11/30/2015

College Students Need Macroeconomics Principles

Should we ditch macroeconomics or perhaps reduce it to two weeks?  In a recent blog post, Noah Smith argues that most of the material in a Principles of Macroeconomics class isn’t really necessary.  After teaching macro principles to more than 1,000 students per year since 2003, it is easy for me to find the blind spots in Noah’s view.  More than anything, it is pretty clear that Noah doesn’t spend much time with college students. 

Let me start with what Noah gets right: students should learn the Solow model for long-run growth, and the AD-AS model for business cycle analysis.  He also includes “the standard Milton Friedman, New Keynesian, AD-AS, accelerationist Phillips Curve theory of monetary policy.”

Now we come to Noah’s first howler: he believes that this material should take “about two weeks.”  Two?  What students is he teaching?  I teach at the University of Virginia, a really great university with super students.  But this takes six weeks, not two. When my students show up for macro principles, very few even know that interest rates are market prices.  I do teach the Solow model but most Macro principles instructors believe it is just too hard for the intro level.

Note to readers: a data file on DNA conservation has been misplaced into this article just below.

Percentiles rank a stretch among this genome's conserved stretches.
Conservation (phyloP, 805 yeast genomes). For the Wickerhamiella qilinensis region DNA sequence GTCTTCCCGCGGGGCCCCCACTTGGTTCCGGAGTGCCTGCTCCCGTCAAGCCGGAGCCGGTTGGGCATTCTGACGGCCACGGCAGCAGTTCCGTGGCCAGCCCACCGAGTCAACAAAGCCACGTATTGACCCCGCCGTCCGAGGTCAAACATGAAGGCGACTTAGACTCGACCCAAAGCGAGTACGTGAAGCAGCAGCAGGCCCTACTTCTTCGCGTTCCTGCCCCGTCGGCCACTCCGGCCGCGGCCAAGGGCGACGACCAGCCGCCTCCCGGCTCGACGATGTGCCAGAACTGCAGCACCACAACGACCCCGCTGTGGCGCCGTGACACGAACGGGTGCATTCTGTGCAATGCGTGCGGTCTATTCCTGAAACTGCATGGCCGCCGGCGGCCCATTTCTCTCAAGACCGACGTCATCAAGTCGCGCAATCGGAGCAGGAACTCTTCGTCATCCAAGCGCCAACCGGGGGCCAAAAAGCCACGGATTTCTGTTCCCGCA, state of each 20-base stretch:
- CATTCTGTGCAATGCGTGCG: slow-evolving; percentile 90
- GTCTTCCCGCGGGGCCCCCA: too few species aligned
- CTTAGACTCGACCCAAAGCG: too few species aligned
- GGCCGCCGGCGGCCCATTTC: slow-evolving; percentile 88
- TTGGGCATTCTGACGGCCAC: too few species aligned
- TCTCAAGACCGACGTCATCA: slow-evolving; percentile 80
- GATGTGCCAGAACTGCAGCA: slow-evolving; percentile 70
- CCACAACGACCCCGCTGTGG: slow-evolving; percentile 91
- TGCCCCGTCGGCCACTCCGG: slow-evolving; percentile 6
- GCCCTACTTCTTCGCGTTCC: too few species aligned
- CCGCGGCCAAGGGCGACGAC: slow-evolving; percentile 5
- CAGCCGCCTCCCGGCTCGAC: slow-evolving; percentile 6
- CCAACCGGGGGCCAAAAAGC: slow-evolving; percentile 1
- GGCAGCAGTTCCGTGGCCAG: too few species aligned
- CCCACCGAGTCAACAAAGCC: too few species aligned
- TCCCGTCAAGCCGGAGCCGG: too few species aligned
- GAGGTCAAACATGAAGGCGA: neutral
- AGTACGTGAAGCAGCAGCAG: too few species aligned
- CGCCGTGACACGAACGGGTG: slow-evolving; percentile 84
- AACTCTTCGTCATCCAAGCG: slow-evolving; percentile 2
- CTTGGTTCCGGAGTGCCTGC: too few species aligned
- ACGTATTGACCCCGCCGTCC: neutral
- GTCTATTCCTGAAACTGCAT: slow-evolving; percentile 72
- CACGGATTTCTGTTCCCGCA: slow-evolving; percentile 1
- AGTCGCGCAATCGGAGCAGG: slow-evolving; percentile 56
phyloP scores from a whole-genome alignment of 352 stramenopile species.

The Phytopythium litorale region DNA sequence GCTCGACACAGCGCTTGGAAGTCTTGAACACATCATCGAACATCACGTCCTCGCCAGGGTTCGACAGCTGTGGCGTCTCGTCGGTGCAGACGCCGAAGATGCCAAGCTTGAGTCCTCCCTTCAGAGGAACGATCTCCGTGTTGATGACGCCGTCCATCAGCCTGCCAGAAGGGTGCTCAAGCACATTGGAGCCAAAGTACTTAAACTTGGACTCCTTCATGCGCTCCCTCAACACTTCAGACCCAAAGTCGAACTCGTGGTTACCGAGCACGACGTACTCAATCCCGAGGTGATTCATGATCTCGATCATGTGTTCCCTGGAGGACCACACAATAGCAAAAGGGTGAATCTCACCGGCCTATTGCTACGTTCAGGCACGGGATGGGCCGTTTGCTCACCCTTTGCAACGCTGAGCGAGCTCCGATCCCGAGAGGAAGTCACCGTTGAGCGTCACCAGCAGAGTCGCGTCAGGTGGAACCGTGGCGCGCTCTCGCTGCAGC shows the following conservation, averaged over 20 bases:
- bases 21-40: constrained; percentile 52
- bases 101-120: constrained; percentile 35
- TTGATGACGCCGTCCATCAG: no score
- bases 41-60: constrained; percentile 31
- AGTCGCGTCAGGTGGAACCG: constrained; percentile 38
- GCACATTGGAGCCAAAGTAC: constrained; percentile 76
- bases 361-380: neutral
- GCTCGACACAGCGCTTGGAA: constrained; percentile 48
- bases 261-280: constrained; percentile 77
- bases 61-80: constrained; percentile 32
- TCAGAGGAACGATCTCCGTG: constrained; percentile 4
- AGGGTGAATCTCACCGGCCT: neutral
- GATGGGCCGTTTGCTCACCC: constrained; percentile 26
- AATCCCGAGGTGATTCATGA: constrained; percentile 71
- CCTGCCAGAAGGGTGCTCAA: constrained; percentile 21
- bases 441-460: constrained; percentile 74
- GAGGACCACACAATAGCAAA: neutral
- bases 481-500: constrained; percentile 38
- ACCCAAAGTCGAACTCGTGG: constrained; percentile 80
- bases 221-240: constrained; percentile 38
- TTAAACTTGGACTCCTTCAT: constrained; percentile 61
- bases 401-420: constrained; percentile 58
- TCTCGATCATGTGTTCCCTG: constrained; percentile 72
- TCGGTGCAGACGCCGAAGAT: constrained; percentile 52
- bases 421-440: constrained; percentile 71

More than that, Noah leaves out a host of other macro topics that students need to learn at the intro level, whether they continue in economics or not.  This list includes:

1. Key macroeconomic variables.  These need to be defined, explained, and put in their proper historical perspective.  These include real GDP growth, unemployment, inflation, and interest rates.  And not just for the United States.

First off, the way we measure these variables actually matters.  Consider that unemployment rates do not include underemployed or out-of-labor force workers.  Or that GDP only includes market goods.  Both of these are relevant for policy and have been discussed in the media recently.  And historical perspective is really key here – it can be one of the best gifts you can give your students. What is a big number or a small number?  When unemployment is 7%, is that high or low?  How about in the U.S. versus Spain?  Or when real GDP grows by 4%, is that high or low?  How about the U.S. versus Mainland China?  Most college students won’t know this without a macro principles course.

2. The loanable funds market. You can’t understand financial collapse/contagion without a good understanding of the loanable funds market.  A big part of this discussion is also forming an intuitive understanding of interest rates, which is not natural for most students.  In my principles course (and textbook) I even cover mortgage-backed securities, securitization and moral hazard now so that the students understand the Great Recession.